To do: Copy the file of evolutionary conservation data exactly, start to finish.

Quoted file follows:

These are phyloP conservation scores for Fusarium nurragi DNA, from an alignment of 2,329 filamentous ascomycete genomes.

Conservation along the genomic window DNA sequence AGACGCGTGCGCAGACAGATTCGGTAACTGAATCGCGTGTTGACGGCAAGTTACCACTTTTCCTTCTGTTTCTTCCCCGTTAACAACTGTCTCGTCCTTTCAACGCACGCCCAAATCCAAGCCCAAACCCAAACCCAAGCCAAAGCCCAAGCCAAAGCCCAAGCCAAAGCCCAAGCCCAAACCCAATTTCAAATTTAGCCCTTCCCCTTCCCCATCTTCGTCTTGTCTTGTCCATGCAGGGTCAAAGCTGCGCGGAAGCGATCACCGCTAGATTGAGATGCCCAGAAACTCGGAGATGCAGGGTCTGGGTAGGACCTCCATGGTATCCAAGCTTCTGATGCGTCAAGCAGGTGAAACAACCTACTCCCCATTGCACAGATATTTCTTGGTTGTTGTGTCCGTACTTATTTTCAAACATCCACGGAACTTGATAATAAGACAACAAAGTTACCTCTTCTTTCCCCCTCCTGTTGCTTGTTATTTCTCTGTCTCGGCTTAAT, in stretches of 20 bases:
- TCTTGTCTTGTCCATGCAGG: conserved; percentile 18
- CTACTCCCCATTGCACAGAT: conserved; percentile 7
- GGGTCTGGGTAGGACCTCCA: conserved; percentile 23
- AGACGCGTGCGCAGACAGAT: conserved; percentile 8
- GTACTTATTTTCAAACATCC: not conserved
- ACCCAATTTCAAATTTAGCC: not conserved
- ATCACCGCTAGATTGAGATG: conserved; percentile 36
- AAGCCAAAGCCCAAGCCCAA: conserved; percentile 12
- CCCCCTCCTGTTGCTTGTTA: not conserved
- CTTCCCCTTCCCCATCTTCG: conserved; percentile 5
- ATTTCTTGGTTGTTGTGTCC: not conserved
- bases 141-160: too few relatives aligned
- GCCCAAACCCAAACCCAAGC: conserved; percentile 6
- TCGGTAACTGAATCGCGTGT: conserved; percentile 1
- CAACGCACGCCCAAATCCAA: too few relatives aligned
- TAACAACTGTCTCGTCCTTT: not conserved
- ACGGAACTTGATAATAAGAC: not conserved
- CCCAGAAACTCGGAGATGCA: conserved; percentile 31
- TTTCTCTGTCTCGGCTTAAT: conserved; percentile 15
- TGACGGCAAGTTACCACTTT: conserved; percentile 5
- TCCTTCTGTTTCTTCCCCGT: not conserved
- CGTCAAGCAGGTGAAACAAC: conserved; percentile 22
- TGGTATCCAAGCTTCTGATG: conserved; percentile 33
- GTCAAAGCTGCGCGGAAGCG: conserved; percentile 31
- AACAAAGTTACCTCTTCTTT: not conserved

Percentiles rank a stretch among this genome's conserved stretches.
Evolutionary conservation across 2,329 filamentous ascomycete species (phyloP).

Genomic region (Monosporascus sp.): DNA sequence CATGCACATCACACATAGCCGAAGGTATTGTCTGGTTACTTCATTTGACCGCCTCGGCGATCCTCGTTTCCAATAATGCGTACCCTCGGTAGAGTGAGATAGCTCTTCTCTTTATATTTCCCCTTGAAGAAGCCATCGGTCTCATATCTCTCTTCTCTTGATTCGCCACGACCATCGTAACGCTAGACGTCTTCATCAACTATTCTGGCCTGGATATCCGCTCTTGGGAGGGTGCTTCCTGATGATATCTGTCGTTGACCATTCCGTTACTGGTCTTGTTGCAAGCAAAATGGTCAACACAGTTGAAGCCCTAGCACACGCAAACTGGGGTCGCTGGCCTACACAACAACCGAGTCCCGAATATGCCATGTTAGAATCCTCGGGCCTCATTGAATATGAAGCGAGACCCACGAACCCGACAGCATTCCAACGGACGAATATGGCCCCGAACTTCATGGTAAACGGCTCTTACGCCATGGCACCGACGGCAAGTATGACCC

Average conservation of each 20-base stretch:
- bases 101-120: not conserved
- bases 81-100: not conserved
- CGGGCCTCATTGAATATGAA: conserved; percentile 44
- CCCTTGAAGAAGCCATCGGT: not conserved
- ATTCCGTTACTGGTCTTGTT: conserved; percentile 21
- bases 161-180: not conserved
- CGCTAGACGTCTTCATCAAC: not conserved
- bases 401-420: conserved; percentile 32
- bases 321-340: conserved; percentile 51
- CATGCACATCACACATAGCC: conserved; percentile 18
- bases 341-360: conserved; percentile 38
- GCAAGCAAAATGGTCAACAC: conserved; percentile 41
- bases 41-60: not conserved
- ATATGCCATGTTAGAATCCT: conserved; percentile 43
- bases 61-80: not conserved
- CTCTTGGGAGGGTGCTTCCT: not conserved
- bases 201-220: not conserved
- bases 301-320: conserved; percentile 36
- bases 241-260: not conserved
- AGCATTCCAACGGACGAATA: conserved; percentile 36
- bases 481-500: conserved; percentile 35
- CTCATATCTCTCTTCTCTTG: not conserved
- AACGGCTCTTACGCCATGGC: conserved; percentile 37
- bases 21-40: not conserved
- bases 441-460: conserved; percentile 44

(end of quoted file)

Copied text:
These are phyloP conservation scores for Fusarium nurragi DNA, from an alignment of 2,329 filamentous ascomycete genomes.

Conservation along the genomic window DNA sequence AGACGCGTGCGCAGACAGATTCGGTAACTGAATCGCGTGTTGACGGCAAGTTACCACTTTTCCTTCTGTTTCTTCCCCGTTAACAACTGTCTCGTCCTTTCAACGCACGCCCAAATCCAAGCCCAAACCCAAACCCAAGCCAAAGCCCAAGCCAAAGCCCAAGCCAAAGCCCAAGCCCAAACCCAATTTCAAATTTAGCCCTTCCCCTTCCCCATCTTCGTCTTGTCTTGTCCATGCAGGGTCAAAGCTGCGCGGAAGCGATCACCGCTAGATTGAGATGCCCAGAAACTCGGAGATGCAGGGTCTGGGTAGGACCTCCATGGTATCCAAGCTTCTGATGCGTCAAGCAGGTGAAACAACCTACTCCCCATTGCACAGATATTTCTTGGTTGTTGTGTCCGTACTTATTTTCAAACATCCACGGAACTTGATAATAAGACAACAAAGTTACCTCTTCTTTCCCCCTCCTGTTGCTTGTTATTTCTCTGTCTCGGCTTAAT, in stretches of 20 bases:
- TCTTGTCTTGTCCATGCAGG: conserved; percentile 18
- CTACTCCCCATTGCACAGAT: conserved; percentile 7
- GGGTCTGGGTAGGACCTCCA: conserved; percentile 23
- AGACGCGTGCGCAGACAGAT: conserved; percentile 8
- GTACTTATTTTCAAACATCC: not conserved
- ACCCAATTTCAAATTTAGCC: not conserved
- ATCACCGCTAGATTGAGATG: conserved; percentile 36
- AAGCCAAAGCCCAAGCCCAA: conserved; percentile 12
- CCCCCTCCTGTTGCTTGTTA: not conserved
- CTTCCCCTTCCCCATCTTCG: conserved; percentile 5
- ATTTCTTGGTTGTTGTGTCC: not conserved
- bases 141-160: too few relatives aligned
- GCCCAAACCCAAACCCAAGC: conserved; percentile 6
- TCGGTAACTGAATCGCGTGT: conserved; percentile 1
- CAACGCACGCCCAAATCCAA: too few relatives aligned
- TAACAACTGTCTCGTCCTTT: not conserved
- ACGGAACTTGATAATAAGAC: not conserved
- CCCAGAAACTCGGAGATGCA: conserved; percentile 31
- TTTCTCTGTCTCGGCTTAAT: conserved; percentile 15
- TGACGGCAAGTTACCACTTT: conserved; percentile 5
- TCCTTCTGTTTCTTCCCCGT: not conserved
- CGTCAAGCAGGTGAAACAAC: conserved; percentile 22
- TGGTATCCAAGCTTCTGATG: conserved; percentile 33
- GTCAAAGCTGCGCGGAAGCG: conserved; percentile 31
- AACAAAGTTACCTCTTCTTT: not conserved

Percentiles rank a stretch among this genome's conserved stretches.
Evolutionary conservation across 2,329 filamentous ascomycete species (phyloP).

Genomic region (Monosporascus sp.): DNA sequence CATGCACATCACACATAGCCGAAGGTATTGTCTGGTTACTTCATTTGACCGCCTCGGCGATCCTCGTTTCCAATAATGCGTACCCTCGGTAGAGTGAGATAGCTCTTCTCTTTATATTTCCCCTTGAAGAAGCCATCGGTCTCATATCTCTCTTCTCTTGATTCGCCACGACCATCGTAACGCTAGACGTCTTCATCAACTATTCTGGCCTGGATATCCGCTCTTGGGAGGGTGCTTCCTGATGATATCTGTCGTTGACCATTCCGTTACTGGTCTTGTTGCAAGCAAAATGGTCAACACAGTTGAAGCCCTAGCACACGCAAACTGGGGTCGCTGGCCTACACAACAACCGAGTCCCGAATATGCCATGTTAGAATCCTCGGGCCTCATTGAATATGAAGCGAGACCCACGAACCCGACAGCATTCCAACGGACGAATATGGCCCCGAACTTCATGGTAAACGGCTCTTACGCCATGGCACCGACGGCAAGTATGACCC

Average conservation of each 20-base stretch:
- bases 101-120: not conserved
- bases 81-100: not conserved
- CGGGCCTCATTGAATATGAA: conserved; percentile 44
- CCCTTGAAGAAGCCATCGGT: not conserved
- ATTCCGTTACTGGTCTTGTT: conserved; percentile 21
- bases 161-180: not conserved
- CGCTAGACGTCTTCATCAAC: not conserved
- bases 401-420: conserved; percentile 32
- bases 321-340: conserved; percentile 51
- CATGCACATCACACATAGCC: conserved; percentile 18
- bases 341-360: conserved; percentile 38
- GCAAGCAAAATGGTCAACAC: conserved; percentile 41
- bases 41-60: not conserved
- ATATGCCATGTTAGAATCCT: conserved; percentile 43
- bases 61-80: not conserved
- CTCTTGGGAGGGTGCTTCCT: not conserved
- bases 201-220: not conserved
- bases 301-320: conserved; percentile 36
- bases 241-260: not conserved
- AGCATTCCAACGGACGAATA: conserved; percentile 36
- bases 481-500: conserved; percentile 35
- CTCATATCTCTCTTCTCTTG: not conserved
- AACGGCTCTTACGCCATGGC: conserved; percentile 37
- bases 21-40: not conserved
- bases 441-460: conserved; percentile 44